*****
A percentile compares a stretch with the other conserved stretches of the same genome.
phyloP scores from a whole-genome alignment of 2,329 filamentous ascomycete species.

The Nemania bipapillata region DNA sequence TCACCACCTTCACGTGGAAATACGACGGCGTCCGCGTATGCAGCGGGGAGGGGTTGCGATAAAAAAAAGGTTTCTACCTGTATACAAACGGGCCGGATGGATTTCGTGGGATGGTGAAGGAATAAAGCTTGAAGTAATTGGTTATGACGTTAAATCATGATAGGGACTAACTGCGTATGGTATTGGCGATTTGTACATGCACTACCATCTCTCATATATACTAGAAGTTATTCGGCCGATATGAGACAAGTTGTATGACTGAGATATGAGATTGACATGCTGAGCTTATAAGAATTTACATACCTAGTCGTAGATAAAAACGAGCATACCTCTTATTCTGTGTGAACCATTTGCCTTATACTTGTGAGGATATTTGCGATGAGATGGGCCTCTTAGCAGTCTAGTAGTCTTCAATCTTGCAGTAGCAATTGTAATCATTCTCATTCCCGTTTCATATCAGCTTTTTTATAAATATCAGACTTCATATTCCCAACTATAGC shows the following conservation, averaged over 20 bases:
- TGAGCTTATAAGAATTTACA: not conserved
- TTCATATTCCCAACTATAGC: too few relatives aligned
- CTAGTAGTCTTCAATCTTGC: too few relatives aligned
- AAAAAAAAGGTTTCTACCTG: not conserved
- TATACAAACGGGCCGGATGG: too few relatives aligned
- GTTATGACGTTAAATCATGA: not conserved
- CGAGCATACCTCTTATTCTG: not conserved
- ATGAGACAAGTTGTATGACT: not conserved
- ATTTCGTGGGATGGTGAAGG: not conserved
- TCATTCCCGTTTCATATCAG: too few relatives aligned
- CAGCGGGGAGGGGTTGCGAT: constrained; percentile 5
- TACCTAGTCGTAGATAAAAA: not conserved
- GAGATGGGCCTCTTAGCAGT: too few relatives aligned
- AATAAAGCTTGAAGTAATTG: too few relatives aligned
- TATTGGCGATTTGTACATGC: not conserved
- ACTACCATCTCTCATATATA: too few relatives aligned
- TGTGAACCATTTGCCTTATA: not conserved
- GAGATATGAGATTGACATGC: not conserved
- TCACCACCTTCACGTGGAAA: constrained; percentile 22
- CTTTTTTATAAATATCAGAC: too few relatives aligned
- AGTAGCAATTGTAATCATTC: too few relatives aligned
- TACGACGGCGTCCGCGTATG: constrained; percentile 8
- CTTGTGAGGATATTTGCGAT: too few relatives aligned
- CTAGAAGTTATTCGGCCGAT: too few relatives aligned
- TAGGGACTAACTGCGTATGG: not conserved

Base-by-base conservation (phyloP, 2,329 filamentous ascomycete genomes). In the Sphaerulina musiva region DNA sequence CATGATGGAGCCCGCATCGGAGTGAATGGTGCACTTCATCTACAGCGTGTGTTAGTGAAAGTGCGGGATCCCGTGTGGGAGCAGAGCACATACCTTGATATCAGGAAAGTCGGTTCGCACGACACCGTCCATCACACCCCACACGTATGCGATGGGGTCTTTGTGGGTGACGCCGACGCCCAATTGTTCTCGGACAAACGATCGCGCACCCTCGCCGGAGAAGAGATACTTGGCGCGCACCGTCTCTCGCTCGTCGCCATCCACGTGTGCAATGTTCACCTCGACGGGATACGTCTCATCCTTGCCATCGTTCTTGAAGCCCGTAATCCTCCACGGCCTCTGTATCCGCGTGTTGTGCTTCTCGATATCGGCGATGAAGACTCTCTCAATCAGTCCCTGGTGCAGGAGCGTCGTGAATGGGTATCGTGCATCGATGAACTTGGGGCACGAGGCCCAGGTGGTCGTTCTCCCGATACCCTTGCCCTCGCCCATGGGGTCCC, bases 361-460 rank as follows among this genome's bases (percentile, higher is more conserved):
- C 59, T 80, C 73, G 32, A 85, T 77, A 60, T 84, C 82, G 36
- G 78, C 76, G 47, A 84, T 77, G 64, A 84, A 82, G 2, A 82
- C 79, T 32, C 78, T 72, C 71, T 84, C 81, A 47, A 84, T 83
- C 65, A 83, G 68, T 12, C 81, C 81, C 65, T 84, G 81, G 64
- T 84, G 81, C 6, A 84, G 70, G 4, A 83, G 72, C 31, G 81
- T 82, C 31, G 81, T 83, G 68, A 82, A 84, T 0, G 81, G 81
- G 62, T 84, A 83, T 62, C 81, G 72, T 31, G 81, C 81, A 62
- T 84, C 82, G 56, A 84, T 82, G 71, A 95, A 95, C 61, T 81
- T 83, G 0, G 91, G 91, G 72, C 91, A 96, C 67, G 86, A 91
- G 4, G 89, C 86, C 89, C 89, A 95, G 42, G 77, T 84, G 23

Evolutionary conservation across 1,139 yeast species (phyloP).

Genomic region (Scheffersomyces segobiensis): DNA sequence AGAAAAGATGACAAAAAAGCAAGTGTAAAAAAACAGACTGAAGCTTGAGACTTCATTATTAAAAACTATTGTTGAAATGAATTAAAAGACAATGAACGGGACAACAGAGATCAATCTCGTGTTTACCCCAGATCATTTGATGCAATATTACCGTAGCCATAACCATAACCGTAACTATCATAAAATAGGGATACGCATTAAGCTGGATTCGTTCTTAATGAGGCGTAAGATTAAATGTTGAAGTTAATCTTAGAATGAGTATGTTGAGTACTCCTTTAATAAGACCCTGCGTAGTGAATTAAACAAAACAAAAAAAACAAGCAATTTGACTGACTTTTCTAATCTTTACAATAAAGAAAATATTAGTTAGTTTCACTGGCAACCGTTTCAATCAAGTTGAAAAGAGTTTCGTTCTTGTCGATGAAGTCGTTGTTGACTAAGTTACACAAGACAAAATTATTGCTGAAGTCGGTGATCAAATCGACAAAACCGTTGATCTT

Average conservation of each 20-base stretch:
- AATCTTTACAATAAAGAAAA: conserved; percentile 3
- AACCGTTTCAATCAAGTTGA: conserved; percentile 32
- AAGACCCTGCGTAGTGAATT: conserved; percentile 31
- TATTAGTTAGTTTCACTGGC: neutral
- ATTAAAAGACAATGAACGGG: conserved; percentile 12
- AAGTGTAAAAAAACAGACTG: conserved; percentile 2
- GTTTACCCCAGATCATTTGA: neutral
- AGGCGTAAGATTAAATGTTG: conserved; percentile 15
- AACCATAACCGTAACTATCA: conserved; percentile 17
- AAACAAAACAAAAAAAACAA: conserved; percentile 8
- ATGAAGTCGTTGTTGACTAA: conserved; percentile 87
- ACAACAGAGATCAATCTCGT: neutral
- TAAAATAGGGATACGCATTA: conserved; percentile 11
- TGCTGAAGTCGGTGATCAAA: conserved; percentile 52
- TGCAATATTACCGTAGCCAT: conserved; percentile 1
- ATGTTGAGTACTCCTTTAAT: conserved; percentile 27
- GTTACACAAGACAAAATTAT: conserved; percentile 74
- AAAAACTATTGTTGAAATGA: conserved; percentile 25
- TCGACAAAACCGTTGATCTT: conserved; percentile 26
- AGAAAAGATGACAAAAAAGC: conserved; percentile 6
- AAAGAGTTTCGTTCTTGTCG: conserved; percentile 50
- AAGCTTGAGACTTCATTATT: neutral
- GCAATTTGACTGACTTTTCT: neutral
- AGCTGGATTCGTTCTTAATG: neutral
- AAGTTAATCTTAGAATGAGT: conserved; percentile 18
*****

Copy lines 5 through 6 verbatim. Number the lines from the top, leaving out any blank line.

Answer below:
- TTCATATTCCCAACTATAGC: too few relatives aligned
- CTAGTAGTCTTCAATCTTGC: too few relatives aligned